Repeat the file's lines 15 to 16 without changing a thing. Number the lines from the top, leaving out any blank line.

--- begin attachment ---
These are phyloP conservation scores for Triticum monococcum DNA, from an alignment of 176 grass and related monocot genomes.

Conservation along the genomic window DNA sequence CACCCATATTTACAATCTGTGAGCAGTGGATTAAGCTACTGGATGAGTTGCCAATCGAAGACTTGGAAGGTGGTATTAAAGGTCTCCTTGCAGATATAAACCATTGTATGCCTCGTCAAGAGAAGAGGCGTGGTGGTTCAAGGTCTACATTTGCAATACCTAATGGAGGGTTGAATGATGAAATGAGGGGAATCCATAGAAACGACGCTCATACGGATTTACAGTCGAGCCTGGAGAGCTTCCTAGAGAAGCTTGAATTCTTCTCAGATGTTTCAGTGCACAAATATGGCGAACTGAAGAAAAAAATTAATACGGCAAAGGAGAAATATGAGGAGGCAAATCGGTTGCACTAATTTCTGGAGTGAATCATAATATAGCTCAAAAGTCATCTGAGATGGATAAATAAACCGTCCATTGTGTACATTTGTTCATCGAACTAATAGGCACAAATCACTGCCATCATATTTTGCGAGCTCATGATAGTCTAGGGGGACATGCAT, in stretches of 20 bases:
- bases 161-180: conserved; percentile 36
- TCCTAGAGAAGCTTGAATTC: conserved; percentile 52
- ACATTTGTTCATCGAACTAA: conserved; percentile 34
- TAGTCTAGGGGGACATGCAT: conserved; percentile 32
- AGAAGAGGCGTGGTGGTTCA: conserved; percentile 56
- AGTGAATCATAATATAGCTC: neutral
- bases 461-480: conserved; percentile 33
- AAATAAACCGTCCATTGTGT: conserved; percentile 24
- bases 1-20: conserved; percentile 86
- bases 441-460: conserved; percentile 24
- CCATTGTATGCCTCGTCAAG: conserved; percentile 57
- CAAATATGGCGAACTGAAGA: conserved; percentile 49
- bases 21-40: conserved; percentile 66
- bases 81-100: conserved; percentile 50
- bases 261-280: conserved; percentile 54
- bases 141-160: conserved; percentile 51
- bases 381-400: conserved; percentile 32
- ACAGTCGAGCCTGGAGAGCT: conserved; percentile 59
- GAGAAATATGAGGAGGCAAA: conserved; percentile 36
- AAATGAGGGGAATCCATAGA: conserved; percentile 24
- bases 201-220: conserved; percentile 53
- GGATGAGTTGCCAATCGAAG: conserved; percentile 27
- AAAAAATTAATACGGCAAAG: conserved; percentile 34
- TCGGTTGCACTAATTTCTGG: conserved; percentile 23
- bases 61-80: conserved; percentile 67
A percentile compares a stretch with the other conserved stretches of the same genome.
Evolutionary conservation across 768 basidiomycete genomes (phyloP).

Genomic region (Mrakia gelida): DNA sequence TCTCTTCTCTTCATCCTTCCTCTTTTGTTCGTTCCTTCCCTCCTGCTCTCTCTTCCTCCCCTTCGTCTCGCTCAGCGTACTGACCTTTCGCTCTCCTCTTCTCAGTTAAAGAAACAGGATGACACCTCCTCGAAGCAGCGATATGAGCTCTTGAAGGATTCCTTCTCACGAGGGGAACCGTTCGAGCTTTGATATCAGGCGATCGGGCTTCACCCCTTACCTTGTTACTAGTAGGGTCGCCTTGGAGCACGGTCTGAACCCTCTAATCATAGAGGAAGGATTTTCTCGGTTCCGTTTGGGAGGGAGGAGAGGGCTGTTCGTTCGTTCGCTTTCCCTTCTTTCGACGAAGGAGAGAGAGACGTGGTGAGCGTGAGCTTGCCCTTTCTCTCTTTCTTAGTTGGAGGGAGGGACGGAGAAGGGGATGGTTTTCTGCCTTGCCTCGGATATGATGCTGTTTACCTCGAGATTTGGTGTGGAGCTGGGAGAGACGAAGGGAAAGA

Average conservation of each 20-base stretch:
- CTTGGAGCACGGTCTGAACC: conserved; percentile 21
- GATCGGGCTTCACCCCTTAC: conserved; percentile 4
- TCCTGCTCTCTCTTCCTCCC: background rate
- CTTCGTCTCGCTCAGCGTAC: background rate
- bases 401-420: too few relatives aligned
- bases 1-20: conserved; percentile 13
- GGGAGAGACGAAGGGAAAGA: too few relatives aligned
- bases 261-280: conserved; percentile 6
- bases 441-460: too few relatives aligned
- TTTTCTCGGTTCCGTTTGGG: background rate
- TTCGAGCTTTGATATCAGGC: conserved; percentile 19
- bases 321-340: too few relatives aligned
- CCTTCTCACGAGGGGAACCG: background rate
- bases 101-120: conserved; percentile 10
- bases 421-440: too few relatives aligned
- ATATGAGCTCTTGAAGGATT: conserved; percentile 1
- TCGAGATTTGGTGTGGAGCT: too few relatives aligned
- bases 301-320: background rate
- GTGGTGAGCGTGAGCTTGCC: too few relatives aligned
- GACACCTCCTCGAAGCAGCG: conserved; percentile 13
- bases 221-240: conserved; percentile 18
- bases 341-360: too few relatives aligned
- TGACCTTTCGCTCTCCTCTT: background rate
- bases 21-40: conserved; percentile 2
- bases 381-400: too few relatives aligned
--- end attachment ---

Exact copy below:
- bases 21-40: conserved; percentile 66
- bases 81-100: conserved; percentile 50